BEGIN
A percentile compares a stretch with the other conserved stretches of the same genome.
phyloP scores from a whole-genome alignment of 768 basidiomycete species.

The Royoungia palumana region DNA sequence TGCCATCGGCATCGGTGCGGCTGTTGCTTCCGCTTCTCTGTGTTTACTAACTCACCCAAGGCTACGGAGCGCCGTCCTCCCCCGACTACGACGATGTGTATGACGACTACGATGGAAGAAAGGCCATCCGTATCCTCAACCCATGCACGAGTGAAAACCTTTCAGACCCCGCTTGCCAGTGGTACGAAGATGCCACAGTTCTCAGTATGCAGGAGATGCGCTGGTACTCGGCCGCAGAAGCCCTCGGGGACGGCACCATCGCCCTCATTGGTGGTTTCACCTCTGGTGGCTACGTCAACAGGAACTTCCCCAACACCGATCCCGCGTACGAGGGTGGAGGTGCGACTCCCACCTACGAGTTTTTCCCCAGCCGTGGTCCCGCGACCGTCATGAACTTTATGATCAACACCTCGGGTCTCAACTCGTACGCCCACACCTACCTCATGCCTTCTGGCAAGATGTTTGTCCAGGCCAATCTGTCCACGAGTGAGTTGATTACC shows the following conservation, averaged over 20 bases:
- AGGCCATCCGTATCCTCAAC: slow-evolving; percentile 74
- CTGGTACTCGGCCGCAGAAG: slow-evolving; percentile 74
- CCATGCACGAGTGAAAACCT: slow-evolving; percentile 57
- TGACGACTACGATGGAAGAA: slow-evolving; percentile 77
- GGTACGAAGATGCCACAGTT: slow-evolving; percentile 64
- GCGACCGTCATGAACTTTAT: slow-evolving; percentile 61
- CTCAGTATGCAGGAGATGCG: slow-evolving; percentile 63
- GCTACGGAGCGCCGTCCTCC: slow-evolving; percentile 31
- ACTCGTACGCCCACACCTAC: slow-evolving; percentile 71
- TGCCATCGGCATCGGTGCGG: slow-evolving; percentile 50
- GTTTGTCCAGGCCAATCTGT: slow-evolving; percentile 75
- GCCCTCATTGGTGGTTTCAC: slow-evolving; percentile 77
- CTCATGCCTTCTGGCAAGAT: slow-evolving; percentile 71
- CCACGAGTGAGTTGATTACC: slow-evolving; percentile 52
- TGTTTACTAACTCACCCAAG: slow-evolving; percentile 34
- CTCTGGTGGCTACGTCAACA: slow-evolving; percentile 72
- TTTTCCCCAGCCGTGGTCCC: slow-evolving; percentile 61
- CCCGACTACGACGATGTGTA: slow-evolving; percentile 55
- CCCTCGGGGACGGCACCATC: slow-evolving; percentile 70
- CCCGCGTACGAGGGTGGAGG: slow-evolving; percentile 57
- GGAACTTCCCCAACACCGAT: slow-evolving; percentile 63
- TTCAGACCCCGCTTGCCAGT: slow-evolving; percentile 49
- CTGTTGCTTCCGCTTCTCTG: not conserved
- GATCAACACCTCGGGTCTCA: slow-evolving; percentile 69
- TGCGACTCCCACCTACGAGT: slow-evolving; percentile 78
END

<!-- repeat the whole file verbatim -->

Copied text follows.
A percentile compares a stretch with the other conserved stretches of the same genome.
phyloP scores from a whole-genome alignment of 768 basidiomycete species.

The Royoungia palumana region DNA sequence TGCCATCGGCATCGGTGCGGCTGTTGCTTCCGCTTCTCTGTGTTTACTAACTCACCCAAGGCTACGGAGCGCCGTCCTCCCCCGACTACGACGATGTGTATGACGACTACGATGGAAGAAAGGCCATCCGTATCCTCAACCCATGCACGAGTGAAAACCTTTCAGACCCCGCTTGCCAGTGGTACGAAGATGCCACAGTTCTCAGTATGCAGGAGATGCGCTGGTACTCGGCCGCAGAAGCCCTCGGGGACGGCACCATCGCCCTCATTGGTGGTTTCACCTCTGGTGGCTACGTCAACAGGAACTTCCCCAACACCGATCCCGCGTACGAGGGTGGAGGTGCGACTCCCACCTACGAGTTTTTCCCCAGCCGTGGTCCCGCGACCGTCATGAACTTTATGATCAACACCTCGGGTCTCAACTCGTACGCCCACACCTACCTCATGCCTTCTGGCAAGATGTTTGTCCAGGCCAATCTGTCCACGAGTGAGTTGATTACC shows the following conservation, averaged over 20 bases:
- AGGCCATCCGTATCCTCAAC: slow-evolving; percentile 74
- CTGGTACTCGGCCGCAGAAG: slow-evolving; percentile 74
- CCATGCACGAGTGAAAACCT: slow-evolving; percentile 57
- TGACGACTACGATGGAAGAA: slow-evolving; percentile 77
- GGTACGAAGATGCCACAGTT: slow-evolving; percentile 64
- GCGACCGTCATGAACTTTAT: slow-evolving; percentile 61
- CTCAGTATGCAGGAGATGCG: slow-evolving; percentile 63
- GCTACGGAGCGCCGTCCTCC: slow-evolving; percentile 31
- ACTCGTACGCCCACACCTAC: slow-evolving; percentile 71
- TGCCATCGGCATCGGTGCGG: slow-evolving; percentile 50
- GTTTGTCCAGGCCAATCTGT: slow-evolving; percentile 75
- GCCCTCATTGGTGGTTTCAC: slow-evolving; percentile 77
- CTCATGCCTTCTGGCAAGAT: slow-evolving; percentile 71
- CCACGAGTGAGTTGATTACC: slow-evolving; percentile 52
- TGTTTACTAACTCACCCAAG: slow-evolving; percentile 34
- CTCTGGTGGCTACGTCAACA: slow-evolving; percentile 72
- TTTTCCCCAGCCGTGGTCCC: slow-evolving; percentile 61
- CCCGACTACGACGATGTGTA: slow-evolving; percentile 55
- CCCTCGGGGACGGCACCATC: slow-evolving; percentile 70
- CCCGCGTACGAGGGTGGAGG: slow-evolving; percentile 57
- GGAACTTCCCCAACACCGAT: slow-evolving; percentile 63
- TTCAGACCCCGCTTGCCAGT: slow-evolving; percentile 49
- CTGTTGCTTCCGCTTCTCTG: not conserved
- GATCAACACCTCGGGTCTCA: slow-evolving; percentile 69
- TGCGACTCCCACCTACGAGT: slow-evolving; percentile 78